Original Research ARTICLE
Is It Just About Physical Health? An Online Cross-Sectional Study Exploring the Psychological Distress Among University Students in Jordan in the Midst of COVID-19 Pandemic
- 1Department of Epidemiology and Global Health, Faculty of Medicine, Umeå University, Umeå, Sweden
- 2Doctoral School of Health Sciences, University of Debrecen, Debrecen, Hungary
- 3Department of Pharmacy, Faculty of Pharmacy, Al-Zaytoonah University of Jordan, Amman, Jordan
- 4Department of Biopharmaceutics and Clinical Pharmacy, School of Pharmacy, The University of Jordan, Amman, Jordan
- 5Department of Internal Medicine, School of Medicine, The University of Jordan, Amman, Jordan
Background: Since the spread of COVID-19 on a global scale, most of efforts at national and international levels were directed to mitigate the spread of the disease and its physical harm, paying less attention to the psychological impacts of COVID-19 on global mental health especially at early stages of the pandemic.
Objectives: This study aimed to assess and explore (i) The levels of psychological distress and its correlates (ii) Motivation for distance learning (iii) Coping activities and pandemic related concerns, among university students in Jordan in the midst of COVID-19 pandemic.
Methods: A cross-sectional study was conducted using an online self-administered questionnaire. The measure of psychological distress was obtained using the 10-item Kessler Psychological Distress Scale, while other questions have explored our study’s second and third aims.
Results: A total of 381 completed questionnaires were included in the analysis. Female participants slightly predominated the sample (n = 199, 52.2%). The respondents aged 18–38 years (mean 22.6 years, SD: 3.16). Concerning distress severity, most of respondents were regarded as having severe psychological distress (n = 265, 69.5%). 209 students (54.9%) reported that they had no motivation for distance learning. Ordinal logistic regression revealed a significant correlation between distress severity and many predictors. Among the predictors that were found to act as protective factors against higher levels of distress included older age (aOR = 0.64, P = 0.022; 95% CI: 0.44–0.94), and having a strong motivation for distance learning (aOR = 0.10, P = 0.048; 95% CI: 0.01–0.96). In contrary, being a current smoker (aOR = 1.99, P = 0.049; 95% CI: 1.10–3.39), and having no motivation for distance learning (aOR = 2.49, P = 0.007; 95% CI: 1.29–4.80) acted as risk factors for having higher levels of psychological distress among the students. The most common coping activity reported was spending more time on social media platforms (n = 269, 70.6%), and 209 students (54.9%) reported distance learning as their most distressing concern.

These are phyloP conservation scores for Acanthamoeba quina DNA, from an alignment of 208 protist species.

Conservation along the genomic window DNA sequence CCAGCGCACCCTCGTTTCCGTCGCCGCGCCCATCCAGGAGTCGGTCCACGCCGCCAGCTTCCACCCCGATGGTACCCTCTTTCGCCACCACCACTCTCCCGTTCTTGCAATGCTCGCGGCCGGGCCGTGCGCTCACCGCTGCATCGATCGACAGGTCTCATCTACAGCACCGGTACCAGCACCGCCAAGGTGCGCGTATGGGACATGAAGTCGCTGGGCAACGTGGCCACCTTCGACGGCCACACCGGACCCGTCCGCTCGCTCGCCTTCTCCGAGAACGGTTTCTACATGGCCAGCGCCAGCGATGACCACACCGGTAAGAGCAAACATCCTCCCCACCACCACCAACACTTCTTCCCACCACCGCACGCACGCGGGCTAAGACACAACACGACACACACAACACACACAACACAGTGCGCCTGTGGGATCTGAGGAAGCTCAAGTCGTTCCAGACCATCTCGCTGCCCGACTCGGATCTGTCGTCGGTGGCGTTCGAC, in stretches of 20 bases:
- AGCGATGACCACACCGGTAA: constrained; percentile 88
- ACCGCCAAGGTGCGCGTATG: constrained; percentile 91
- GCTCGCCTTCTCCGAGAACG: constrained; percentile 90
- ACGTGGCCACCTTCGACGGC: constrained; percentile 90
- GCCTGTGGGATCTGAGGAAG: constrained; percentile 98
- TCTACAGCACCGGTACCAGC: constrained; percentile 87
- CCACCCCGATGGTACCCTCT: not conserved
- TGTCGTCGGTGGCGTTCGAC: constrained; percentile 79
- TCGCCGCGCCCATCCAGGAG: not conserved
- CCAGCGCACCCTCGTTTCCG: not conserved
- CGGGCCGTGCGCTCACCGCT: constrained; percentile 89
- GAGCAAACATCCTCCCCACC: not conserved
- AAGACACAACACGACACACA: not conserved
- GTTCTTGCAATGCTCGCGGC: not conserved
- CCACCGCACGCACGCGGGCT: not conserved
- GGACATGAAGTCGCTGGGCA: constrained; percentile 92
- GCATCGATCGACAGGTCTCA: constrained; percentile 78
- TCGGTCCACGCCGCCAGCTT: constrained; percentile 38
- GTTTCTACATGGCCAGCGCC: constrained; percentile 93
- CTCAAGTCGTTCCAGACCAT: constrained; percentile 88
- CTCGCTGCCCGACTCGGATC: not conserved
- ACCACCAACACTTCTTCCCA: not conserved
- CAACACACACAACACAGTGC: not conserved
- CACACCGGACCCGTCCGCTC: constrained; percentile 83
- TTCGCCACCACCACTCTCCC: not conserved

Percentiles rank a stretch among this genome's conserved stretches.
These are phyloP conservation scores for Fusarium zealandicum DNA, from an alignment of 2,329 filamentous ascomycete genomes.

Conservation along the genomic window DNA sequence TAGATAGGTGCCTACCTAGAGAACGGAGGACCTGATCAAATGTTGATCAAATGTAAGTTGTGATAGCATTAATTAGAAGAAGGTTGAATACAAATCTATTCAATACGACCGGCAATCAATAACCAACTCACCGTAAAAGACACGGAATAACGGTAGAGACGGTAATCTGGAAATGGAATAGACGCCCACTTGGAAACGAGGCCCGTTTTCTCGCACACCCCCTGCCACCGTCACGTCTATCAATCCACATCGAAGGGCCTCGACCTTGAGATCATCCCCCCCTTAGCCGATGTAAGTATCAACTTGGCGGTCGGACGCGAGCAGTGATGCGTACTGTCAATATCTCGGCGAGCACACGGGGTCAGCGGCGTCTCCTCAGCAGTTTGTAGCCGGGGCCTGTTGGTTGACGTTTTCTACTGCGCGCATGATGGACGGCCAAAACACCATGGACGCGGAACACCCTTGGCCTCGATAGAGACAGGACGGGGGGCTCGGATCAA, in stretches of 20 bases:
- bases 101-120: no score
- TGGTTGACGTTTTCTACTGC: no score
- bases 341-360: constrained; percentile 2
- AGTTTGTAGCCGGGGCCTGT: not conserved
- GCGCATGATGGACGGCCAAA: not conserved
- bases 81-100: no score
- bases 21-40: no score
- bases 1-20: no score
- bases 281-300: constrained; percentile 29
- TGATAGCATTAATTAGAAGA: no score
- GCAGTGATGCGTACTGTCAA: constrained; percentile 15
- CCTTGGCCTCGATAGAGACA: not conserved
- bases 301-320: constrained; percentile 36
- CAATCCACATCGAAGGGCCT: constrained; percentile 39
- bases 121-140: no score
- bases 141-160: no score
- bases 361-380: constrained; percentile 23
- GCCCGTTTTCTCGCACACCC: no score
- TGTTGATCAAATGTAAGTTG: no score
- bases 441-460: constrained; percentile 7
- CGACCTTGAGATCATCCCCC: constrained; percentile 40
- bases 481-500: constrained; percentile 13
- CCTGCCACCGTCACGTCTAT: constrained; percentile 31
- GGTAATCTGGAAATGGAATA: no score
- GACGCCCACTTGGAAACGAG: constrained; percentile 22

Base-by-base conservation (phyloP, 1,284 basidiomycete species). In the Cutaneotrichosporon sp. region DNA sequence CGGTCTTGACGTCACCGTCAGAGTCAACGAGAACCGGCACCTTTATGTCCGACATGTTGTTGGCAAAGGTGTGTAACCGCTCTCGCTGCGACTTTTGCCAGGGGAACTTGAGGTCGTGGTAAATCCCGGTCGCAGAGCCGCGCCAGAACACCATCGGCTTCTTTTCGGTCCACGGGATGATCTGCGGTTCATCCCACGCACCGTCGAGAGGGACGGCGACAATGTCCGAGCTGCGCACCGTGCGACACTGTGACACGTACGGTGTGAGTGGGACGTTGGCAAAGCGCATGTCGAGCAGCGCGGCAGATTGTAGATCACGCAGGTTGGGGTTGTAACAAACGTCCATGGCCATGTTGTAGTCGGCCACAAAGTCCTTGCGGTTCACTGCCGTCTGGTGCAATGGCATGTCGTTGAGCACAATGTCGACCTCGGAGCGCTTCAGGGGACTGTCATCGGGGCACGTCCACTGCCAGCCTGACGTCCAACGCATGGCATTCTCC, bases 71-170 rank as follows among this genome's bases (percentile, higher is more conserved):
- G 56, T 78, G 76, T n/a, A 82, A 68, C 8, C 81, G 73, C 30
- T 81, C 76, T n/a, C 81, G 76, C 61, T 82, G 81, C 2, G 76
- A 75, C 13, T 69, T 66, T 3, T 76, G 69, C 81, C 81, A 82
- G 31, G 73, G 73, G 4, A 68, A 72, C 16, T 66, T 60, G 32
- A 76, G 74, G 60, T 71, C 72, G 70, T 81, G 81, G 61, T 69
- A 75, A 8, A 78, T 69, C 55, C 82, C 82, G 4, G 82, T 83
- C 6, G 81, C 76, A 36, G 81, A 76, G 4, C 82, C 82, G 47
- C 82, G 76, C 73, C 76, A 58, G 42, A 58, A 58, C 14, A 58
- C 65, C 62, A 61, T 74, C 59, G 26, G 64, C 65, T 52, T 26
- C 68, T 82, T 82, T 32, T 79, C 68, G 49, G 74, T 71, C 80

Conclusion: The COVID-19 pandemic and related control measures could impact the mental health of individuals, including students. We recommend a nationwide psychological support program to be incorporated into Jordan’s preparedness plan and response strategy in combating the COVID-19 pandemic.
COVID-19 is a highly transmissible respiratory disease caused by a new type of human coronaviruses; SARS-CoV-2 (Al-Tammemi, 2020). Since its discovery in late December 2019, the disease has spread widely across many countries and territories on a global scale. As of September 20,2020 more than 30 million confirmed cases, and over nine hundred thousand confirmed deaths across 216 countries and territories were attributed to the COVID-19 (World Health Organization [WHO], 2020).
Epidemics and outbreaks can pose profound impacts on physical health, mental health as well as the global economy resulting in disruptions of humans’ daily life (Chakraborty and Maity, 2020). The containment measures that were adopted by many countries worldwide in combating the COVID-19 such as quarantine, countries’ lockdown, travel restrictions, physical distancing, social isolation as well as local restrictions on individuals’ mobility, can lead to a significant burden on mental health causing emotional and behavioral changes (SAMHSA., 2014; Brooks et al., 2020; Cao et al., 2020; Center for the Study of Traumatic Stress, 2020; Holmes et al., 2020).
In addition, the psychological impacts of outbreaks are considered a threat not only on individuals with pre-existing psychiatric illness but also on those who are free of any psychiatric condition (Ho et al., 2020). The fear of an epidemic can afflict individuals irrespective of their gender, age, race, or socioeconomic status. Anxiety, insomnia, anger, loneliness, fear, shame, helplessness, blame, guilt, and stigma were all found to be present during infectious diseases’ outbreaks (Ho et al., 2020; Ornell et al., 2020). Different psychiatric conditions, including depression, panic attacks, Post Traumatic Stress Disorder, and even suicidality, were also reported to be associated with outbreaks, especially in younger age groups (Ho et al., 2020).
In epidemics, certain groups in the society such as older people, children, health care workers, infected patients, patients with pre-existing psychiatric conditions and students are at a greater risk of suffering from a significant degree of psychological pressure and stress compared to other individuals (Ho et al., 2020). It is essential to gather information about the impacts of the COVID-19 pandemic on the mental health of the general population and specific vulnerable groups, and this will help in developing appropriate interventions that would mitigate such pandemic’s adverse effects (Holmes et al., 2020). Since the beginning of the COVID-19 pandemic, most of the global efforts act on the biological and physical aspects of the pandemic in order to limit its spread within the communities. However, much less attention was paid to the mental health risks of the COVID-19 pandemic especially at early stages of the pandemic.